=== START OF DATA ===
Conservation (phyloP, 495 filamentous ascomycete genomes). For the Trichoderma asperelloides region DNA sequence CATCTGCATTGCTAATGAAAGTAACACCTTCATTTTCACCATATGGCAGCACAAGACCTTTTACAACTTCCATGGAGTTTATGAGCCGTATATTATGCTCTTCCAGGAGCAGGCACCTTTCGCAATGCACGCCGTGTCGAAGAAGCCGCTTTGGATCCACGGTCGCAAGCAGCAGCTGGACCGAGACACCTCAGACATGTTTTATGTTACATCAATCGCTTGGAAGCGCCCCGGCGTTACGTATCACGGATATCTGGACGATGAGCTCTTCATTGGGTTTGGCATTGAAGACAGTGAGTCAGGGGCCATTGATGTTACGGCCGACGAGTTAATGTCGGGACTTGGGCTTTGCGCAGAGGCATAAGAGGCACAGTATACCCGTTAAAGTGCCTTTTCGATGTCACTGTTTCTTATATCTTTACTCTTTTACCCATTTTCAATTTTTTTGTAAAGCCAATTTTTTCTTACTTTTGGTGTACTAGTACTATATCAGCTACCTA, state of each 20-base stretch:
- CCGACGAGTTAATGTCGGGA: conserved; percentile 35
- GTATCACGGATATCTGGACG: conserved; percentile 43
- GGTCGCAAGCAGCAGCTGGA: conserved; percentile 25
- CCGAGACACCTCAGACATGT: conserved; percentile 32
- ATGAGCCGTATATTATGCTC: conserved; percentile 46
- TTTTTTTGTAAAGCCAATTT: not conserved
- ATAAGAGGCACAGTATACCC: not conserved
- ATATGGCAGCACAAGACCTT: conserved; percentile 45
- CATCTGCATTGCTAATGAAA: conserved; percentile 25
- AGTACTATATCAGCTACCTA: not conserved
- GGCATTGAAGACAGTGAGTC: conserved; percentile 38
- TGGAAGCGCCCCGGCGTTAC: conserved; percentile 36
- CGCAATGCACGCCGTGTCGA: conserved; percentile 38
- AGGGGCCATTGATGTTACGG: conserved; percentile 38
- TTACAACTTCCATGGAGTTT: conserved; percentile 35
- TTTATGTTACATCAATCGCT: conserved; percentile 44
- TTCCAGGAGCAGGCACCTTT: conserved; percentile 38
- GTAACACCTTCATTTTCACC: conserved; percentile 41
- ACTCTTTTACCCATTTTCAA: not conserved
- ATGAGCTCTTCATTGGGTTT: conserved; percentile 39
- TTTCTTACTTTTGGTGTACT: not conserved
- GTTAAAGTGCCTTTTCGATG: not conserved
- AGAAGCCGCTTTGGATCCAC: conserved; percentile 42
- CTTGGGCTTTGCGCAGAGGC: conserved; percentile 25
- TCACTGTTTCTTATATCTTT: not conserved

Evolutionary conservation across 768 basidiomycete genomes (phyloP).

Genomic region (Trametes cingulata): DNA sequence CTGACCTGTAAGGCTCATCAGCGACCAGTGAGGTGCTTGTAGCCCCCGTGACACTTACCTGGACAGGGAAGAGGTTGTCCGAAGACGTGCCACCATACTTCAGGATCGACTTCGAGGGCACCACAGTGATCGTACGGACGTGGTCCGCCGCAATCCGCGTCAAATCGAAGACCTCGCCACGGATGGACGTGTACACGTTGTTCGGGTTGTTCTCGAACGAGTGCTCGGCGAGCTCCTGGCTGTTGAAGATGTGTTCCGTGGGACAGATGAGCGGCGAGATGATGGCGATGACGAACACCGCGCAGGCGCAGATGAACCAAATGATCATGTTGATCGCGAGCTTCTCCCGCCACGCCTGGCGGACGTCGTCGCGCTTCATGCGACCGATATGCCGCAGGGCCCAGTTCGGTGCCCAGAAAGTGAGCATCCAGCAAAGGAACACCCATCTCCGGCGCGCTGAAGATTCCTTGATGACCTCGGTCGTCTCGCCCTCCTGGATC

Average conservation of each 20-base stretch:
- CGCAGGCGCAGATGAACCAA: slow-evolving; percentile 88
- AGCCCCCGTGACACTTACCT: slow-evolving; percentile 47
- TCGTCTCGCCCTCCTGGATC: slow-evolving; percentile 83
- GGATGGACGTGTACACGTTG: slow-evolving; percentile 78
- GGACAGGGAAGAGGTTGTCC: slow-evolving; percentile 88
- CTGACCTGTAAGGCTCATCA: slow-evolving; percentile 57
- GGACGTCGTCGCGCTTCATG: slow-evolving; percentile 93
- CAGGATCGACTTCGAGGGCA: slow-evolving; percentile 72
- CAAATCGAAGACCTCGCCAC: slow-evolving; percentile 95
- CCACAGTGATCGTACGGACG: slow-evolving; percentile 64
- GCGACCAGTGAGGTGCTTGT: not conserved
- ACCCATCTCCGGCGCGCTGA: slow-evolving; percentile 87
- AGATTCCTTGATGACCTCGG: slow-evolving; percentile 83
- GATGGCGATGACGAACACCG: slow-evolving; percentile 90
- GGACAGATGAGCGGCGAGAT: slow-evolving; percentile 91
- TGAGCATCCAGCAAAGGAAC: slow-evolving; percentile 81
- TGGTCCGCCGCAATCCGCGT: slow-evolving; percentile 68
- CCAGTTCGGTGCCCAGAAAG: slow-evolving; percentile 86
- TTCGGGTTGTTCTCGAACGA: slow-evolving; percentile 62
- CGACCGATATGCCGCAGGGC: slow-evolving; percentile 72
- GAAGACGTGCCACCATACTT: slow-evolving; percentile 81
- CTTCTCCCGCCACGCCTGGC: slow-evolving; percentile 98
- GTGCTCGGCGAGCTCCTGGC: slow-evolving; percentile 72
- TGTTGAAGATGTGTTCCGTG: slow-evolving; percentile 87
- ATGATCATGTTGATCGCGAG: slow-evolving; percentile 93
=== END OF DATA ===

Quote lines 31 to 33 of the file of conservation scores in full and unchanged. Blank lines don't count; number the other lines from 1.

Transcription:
- AGCCCCCGTGACACTTACCT: slow-evolving; percentile 47
- TCGTCTCGCCCTCCTGGATC: slow-evolving; percentile 83
- GGATGGACGTGTACACGTTG: slow-evolving; percentile 78